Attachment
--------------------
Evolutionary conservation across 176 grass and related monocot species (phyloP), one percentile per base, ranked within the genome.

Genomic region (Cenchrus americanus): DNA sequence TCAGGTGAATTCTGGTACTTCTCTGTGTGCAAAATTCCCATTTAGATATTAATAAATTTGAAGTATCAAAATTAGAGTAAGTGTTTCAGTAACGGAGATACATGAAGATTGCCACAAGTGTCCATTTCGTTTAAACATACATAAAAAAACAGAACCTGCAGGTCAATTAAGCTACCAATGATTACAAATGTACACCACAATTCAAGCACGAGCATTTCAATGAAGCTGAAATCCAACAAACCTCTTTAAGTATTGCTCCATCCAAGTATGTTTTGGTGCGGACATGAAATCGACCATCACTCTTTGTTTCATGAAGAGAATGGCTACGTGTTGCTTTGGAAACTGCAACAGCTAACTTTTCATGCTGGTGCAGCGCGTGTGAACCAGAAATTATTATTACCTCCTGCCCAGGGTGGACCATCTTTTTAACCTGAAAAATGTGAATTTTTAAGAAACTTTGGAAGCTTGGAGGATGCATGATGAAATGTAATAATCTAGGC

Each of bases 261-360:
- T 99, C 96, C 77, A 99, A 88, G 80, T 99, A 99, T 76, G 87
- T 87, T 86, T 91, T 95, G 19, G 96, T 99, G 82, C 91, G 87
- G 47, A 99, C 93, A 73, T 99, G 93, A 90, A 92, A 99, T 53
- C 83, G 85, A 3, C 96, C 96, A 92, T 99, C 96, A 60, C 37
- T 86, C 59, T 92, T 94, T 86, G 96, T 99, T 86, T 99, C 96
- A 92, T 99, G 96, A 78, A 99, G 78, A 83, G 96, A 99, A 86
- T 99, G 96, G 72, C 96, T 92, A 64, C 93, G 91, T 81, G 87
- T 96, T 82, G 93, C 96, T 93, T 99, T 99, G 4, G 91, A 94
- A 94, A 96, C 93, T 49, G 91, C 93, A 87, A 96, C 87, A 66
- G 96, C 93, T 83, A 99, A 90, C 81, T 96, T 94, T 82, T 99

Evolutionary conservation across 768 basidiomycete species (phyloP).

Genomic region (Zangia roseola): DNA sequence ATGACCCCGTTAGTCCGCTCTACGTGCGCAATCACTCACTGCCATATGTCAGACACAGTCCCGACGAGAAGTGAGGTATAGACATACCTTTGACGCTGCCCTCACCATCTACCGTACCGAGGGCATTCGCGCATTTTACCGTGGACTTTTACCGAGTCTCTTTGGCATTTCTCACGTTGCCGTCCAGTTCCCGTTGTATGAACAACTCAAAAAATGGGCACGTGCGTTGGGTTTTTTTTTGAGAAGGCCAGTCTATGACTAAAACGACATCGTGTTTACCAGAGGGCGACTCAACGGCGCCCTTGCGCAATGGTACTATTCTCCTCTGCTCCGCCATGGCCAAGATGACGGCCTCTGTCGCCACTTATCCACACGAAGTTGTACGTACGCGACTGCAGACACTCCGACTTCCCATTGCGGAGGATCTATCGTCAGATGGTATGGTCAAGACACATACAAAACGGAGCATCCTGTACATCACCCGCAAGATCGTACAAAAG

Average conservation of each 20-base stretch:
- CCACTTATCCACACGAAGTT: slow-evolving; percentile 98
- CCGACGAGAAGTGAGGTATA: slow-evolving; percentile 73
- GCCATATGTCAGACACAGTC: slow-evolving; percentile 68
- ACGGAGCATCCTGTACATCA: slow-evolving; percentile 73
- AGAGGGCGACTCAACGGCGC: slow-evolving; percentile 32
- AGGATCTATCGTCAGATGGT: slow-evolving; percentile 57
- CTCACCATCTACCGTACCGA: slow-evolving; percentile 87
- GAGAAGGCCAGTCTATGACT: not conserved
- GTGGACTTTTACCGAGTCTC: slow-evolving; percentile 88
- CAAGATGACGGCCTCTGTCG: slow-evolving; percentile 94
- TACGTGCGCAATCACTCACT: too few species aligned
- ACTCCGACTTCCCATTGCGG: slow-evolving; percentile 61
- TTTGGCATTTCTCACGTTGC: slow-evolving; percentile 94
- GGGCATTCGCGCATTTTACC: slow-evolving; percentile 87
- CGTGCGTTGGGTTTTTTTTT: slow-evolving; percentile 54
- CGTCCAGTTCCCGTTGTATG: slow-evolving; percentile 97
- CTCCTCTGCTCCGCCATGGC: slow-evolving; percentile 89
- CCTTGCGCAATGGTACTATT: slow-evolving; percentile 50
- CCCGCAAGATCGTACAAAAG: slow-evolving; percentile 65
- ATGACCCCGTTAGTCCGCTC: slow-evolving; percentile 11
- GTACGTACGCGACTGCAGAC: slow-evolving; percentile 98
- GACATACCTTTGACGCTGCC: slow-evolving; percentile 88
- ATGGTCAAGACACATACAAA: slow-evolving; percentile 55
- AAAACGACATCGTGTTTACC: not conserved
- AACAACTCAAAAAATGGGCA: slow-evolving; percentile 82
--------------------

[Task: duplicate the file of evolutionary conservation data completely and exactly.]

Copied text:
Evolutionary conservation across 176 grass and related monocot species (phyloP), one percentile per base, ranked within the genome.

Genomic region (Cenchrus americanus): DNA sequence TCAGGTGAATTCTGGTACTTCTCTGTGTGCAAAATTCCCATTTAGATATTAATAAATTTGAAGTATCAAAATTAGAGTAAGTGTTTCAGTAACGGAGATACATGAAGATTGCCACAAGTGTCCATTTCGTTTAAACATACATAAAAAAACAGAACCTGCAGGTCAATTAAGCTACCAATGATTACAAATGTACACCACAATTCAAGCACGAGCATTTCAATGAAGCTGAAATCCAACAAACCTCTTTAAGTATTGCTCCATCCAAGTATGTTTTGGTGCGGACATGAAATCGACCATCACTCTTTGTTTCATGAAGAGAATGGCTACGTGTTGCTTTGGAAACTGCAACAGCTAACTTTTCATGCTGGTGCAGCGCGTGTGAACCAGAAATTATTATTACCTCCTGCCCAGGGTGGACCATCTTTTTAACCTGAAAAATGTGAATTTTTAAGAAACTTTGGAAGCTTGGAGGATGCATGATGAAATGTAATAATCTAGGC

Each of bases 261-360:
- T 99, C 96, C 77, A 99, A 88, G 80, T 99, A 99, T 76, G 87
- T 87, T 86, T 91, T 95, G 19, G 96, T 99, G 82, C 91, G 87
- G 47, A 99, C 93, A 73, T 99, G 93, A 90, A 92, A 99, T 53
- C 83, G 85, A 3, C 96, C 96, A 92, T 99, C 96, A 60, C 37
- T 86, C 59, T 92, T 94, T 86, G 96, T 99, T 86, T 99, C 96
- A 92, T 99, G 96, A 78, A 99, G 78, A 83, G 96, A 99, A 86
- T 99, G 96, G 72, C 96, T 92, A 64, C 93, G 91, T 81, G 87
- T 96, T 82, G 93, C 96, T 93, T 99, T 99, G 4, G 91, A 94
- A 94, A 96, C 93, T 49, G 91, C 93, A 87, A 96, C 87, A 66
- G 96, C 93, T 83, A 99, A 90, C 81, T 96, T 94, T 82, T 99

Evolutionary conservation across 768 basidiomycete species (phyloP).

Genomic region (Zangia roseola): DNA sequence ATGACCCCGTTAGTCCGCTCTACGTGCGCAATCACTCACTGCCATATGTCAGACACAGTCCCGACGAGAAGTGAGGTATAGACATACCTTTGACGCTGCCCTCACCATCTACCGTACCGAGGGCATTCGCGCATTTTACCGTGGACTTTTACCGAGTCTCTTTGGCATTTCTCACGTTGCCGTCCAGTTCCCGTTGTATGAACAACTCAAAAAATGGGCACGTGCGTTGGGTTTTTTTTTGAGAAGGCCAGTCTATGACTAAAACGACATCGTGTTTACCAGAGGGCGACTCAACGGCGCCCTTGCGCAATGGTACTATTCTCCTCTGCTCCGCCATGGCCAAGATGACGGCCTCTGTCGCCACTTATCCACACGAAGTTGTACGTACGCGACTGCAGACACTCCGACTTCCCATTGCGGAGGATCTATCGTCAGATGGTATGGTCAAGACACATACAAAACGGAGCATCCTGTACATCACCCGCAAGATCGTACAAAAG

Average conservation of each 20-base stretch:
- CCACTTATCCACACGAAGTT: slow-evolving; percentile 98
- CCGACGAGAAGTGAGGTATA: slow-evolving; percentile 73
- GCCATATGTCAGACACAGTC: slow-evolving; percentile 68
- ACGGAGCATCCTGTACATCA: slow-evolving; percentile 73
- AGAGGGCGACTCAACGGCGC: slow-evolving; percentile 32
- AGGATCTATCGTCAGATGGT: slow-evolving; percentile 57
- CTCACCATCTACCGTACCGA: slow-evolving; percentile 87
- GAGAAGGCCAGTCTATGACT: not conserved
- GTGGACTTTTACCGAGTCTC: slow-evolving; percentile 88
- CAAGATGACGGCCTCTGTCG: slow-evolving; percentile 94
- TACGTGCGCAATCACTCACT: too few species aligned
- ACTCCGACTTCCCATTGCGG: slow-evolving; percentile 61
- TTTGGCATTTCTCACGTTGC: slow-evolving; percentile 94
- GGGCATTCGCGCATTTTACC: slow-evolving; percentile 87
- CGTGCGTTGGGTTTTTTTTT: slow-evolving; percentile 54
- CGTCCAGTTCCCGTTGTATG: slow-evolving; percentile 97
- CTCCTCTGCTCCGCCATGGC: slow-evolving; percentile 89
- CCTTGCGCAATGGTACTATT: slow-evolving; percentile 50
- CCCGCAAGATCGTACAAAAG: slow-evolving; percentile 65
- ATGACCCCGTTAGTCCGCTC: slow-evolving; percentile 11
- GTACGTACGCGACTGCAGAC: slow-evolving; percentile 98
- GACATACCTTTGACGCTGCC: slow-evolving; percentile 88
- ATGGTCAAGACACATACAAA: slow-evolving; percentile 55
- AAAACGACATCGTGTTTACC: not conserved
- AACAACTCAAAAAATGGGCA: slow-evolving; percentile 82